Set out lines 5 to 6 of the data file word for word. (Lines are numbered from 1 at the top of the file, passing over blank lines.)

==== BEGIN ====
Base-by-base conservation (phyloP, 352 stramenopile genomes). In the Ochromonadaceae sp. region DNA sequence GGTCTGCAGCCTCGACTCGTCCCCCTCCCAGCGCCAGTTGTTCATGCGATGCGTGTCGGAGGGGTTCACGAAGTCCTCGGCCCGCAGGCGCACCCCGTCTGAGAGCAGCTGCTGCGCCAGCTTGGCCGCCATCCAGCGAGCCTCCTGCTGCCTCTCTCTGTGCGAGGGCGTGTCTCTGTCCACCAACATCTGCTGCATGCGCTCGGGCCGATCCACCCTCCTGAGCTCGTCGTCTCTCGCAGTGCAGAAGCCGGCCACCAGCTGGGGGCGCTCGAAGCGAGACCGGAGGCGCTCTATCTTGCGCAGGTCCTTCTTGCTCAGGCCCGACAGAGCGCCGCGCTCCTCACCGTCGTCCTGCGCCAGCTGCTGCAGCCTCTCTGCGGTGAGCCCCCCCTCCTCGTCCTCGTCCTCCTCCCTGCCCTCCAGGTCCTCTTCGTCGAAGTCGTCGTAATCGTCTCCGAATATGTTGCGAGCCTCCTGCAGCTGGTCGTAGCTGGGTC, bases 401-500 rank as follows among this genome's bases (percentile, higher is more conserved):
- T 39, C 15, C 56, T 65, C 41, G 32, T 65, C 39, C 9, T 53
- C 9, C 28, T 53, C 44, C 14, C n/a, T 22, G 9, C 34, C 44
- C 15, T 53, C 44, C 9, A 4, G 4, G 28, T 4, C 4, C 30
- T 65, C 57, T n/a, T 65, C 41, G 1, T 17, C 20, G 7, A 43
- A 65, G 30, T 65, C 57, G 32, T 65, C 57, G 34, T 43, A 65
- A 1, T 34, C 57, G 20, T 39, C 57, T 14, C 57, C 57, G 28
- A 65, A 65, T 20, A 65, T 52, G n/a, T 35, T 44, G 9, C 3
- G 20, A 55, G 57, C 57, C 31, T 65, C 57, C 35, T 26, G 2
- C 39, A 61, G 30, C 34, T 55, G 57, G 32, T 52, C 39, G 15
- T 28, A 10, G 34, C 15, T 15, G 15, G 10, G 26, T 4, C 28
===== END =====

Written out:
- T 65, C 57, T n/a, T 65, C 41, G 1, T 17, C 20, G 7, A 43
- A 65, G 30, T 65, C 57, G 32, T 65, C 57, G 34, T 43, A 65